A second hypothesis is one that I call the "great drought," for lack of a better name. It was proposed by Mahé and Sourdat -- and unlike Humbert's hypothesis about fire, this was really a hypothesis that wasn't concerned primarily with the interior as a whole, but was for the southern region -- which was the only area that is conceivably dry enough for a great drought to have probably done the job.

The expectations, obviously, here for fire would be that it had to happen pretty rapidly, and it seems that, from the literature, the notion was that it happened more or less simultaneously throughout the island, or very quickly. Whereas, with the drought, you can imagine this being a slow-moving thing, as we've heard this morning, in regards to various climatic scenarios -- and in the southern region only, as I mentioned.

Of course, Paul Martin's blitzkrieg hypothesis -- and, in many ways, Madagascar looks pretty good for blitzkrieg. He would specify -- bless his heart, he's not afraid to stick his neck out, and people like that make these meetings much more interesting than people like me, who tend to stay in the middle of the road. He specified that in a place like Madagascar this would have had to have been pretty rapid. If the same thing went on as went on in North America, for instance -- and only took, say, 400 years or a thousand years in North America -- imagine how quickly it might have happened in a place like Madagascar, that's only about the size of Texas.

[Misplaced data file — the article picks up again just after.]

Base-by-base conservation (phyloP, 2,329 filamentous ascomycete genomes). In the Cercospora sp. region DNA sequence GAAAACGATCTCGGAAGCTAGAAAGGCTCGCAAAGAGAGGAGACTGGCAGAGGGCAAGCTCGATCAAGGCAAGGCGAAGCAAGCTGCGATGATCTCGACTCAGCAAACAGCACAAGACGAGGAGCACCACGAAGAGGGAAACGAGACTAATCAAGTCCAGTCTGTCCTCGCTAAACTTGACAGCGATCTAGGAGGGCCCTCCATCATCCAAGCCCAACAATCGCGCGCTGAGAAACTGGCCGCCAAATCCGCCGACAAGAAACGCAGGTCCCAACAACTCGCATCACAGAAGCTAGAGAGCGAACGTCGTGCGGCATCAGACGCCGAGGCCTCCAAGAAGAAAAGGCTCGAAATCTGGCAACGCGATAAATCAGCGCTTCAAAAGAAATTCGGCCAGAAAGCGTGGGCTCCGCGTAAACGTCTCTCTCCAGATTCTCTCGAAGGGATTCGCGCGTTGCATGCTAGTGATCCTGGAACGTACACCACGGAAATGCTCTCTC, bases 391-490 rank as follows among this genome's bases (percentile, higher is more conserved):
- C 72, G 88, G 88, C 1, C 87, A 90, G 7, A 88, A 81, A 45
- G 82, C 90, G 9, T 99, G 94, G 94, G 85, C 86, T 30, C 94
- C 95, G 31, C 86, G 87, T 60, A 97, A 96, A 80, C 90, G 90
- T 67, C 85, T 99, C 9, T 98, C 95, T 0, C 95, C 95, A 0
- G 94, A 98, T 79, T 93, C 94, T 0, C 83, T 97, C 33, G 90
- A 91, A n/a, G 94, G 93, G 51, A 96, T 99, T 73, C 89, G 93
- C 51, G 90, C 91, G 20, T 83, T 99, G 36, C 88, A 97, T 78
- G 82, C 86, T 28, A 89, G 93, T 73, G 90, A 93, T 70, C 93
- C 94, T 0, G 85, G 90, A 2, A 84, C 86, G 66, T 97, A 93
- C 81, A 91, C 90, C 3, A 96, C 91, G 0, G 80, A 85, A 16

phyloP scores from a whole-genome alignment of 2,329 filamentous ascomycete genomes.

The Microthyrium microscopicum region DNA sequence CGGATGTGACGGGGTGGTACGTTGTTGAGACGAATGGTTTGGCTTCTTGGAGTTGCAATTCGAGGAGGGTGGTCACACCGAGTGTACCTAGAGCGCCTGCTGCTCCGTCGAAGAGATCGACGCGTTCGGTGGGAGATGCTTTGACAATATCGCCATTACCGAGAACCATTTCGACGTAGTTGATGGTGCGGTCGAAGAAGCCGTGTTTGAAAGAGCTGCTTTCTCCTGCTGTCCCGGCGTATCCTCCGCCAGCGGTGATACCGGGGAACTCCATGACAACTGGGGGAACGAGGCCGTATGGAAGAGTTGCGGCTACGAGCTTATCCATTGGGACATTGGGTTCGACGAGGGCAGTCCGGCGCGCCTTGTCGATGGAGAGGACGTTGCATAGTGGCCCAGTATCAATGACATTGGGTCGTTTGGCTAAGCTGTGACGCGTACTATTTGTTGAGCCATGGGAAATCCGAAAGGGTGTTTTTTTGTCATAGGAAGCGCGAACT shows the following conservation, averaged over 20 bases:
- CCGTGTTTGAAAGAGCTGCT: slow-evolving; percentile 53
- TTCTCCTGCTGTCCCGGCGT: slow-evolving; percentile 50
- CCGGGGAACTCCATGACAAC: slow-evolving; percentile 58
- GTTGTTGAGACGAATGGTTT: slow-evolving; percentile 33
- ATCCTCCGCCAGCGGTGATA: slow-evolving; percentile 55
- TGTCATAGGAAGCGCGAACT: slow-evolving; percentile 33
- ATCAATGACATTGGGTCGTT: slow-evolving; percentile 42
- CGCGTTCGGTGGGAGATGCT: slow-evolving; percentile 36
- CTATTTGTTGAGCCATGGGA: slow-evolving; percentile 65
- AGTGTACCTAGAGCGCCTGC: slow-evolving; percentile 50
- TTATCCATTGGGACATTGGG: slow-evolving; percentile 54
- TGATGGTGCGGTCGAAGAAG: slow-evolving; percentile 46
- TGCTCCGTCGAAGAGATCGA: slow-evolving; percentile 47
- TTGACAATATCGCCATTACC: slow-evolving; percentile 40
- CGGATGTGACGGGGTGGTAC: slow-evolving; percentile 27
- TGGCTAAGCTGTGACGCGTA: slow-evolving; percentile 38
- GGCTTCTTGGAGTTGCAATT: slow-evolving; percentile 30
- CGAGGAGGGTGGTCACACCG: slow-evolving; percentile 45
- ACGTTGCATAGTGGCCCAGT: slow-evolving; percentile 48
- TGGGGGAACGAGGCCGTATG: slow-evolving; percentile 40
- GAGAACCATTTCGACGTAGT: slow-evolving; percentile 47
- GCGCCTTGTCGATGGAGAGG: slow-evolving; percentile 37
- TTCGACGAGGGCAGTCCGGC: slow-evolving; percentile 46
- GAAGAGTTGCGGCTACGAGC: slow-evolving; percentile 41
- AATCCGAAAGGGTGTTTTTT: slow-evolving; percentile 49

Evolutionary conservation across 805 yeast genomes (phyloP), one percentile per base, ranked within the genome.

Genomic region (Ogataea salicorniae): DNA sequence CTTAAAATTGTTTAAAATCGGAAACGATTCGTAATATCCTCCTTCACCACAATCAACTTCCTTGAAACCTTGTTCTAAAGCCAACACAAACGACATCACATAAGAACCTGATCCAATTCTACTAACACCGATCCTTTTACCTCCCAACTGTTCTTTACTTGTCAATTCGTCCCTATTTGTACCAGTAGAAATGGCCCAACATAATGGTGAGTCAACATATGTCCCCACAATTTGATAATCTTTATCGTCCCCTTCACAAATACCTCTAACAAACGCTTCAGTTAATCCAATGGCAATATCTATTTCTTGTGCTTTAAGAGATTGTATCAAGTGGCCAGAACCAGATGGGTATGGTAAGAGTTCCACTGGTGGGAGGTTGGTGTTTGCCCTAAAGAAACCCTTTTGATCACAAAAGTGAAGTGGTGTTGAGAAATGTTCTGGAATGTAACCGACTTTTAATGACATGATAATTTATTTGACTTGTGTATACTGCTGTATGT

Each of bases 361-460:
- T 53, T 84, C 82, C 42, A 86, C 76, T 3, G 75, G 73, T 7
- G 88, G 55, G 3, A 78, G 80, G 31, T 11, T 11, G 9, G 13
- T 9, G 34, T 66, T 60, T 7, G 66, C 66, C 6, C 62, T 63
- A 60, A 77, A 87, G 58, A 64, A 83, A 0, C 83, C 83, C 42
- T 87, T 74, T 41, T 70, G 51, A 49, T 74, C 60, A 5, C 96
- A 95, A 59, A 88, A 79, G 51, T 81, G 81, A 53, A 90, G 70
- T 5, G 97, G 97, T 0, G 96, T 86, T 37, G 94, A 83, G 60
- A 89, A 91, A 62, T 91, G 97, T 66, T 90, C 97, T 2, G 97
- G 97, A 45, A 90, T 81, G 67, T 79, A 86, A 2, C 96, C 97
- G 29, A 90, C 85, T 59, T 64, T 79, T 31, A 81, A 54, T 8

Likewise, as you recall, the blitzkrieg hypothesis would predict, then, that the pattern of this extinction would be as a kind of wave. And, most likely, in this case, it would be a wave that would start in the coastal areas and spread into the interior. One would imagine that any place you could dock a boat would be good for starting this sort of wave, and then the interior -- the deep part of the interior -- and the highest elevations would probably be the last places where this kind of event would occur.

A fourth one -- in a sense, a new theory . . . although, I guess, Cuvier and various people also put across some notions about disease in regards to extinctions -- MacPhee and Marx. And I'm not going to say too much about it now, because I'm sure you're going to hear plenty about it this afternoon. And the expectations of that, as I read them, are that this would probably be very rapid. If you take, for instance, rinderpest in Africa as a model -- the rinderpest was probably introduced in, I guess, in the 1880s in Somalia, and within 10 years it had killed millions of hoof stock, all the way down to the Cape. So one would imagine, if it's like that, it's being a very rapid event. It would appear in most fossil sites as being essentially simultaneous throughout the island, I would think.

And then, finally, just, I guess, for the sake of discussion, I also propose my own vague notion -- and I don't claim to know what happened, frankly -- I'll tell you that upfront. But I do think that what we're seeing in a lot of our sites is evidence for several things going on at once. And what Melanie was saying just now about that certainly strikes a resonant chord, and several other speakers today have mentioned the possibility of interacting factors -- that is, several of the other factors, perhaps all the factors we've been talking about -- interacting at a crucial time, in a crucial way, to accomplish these extinctions.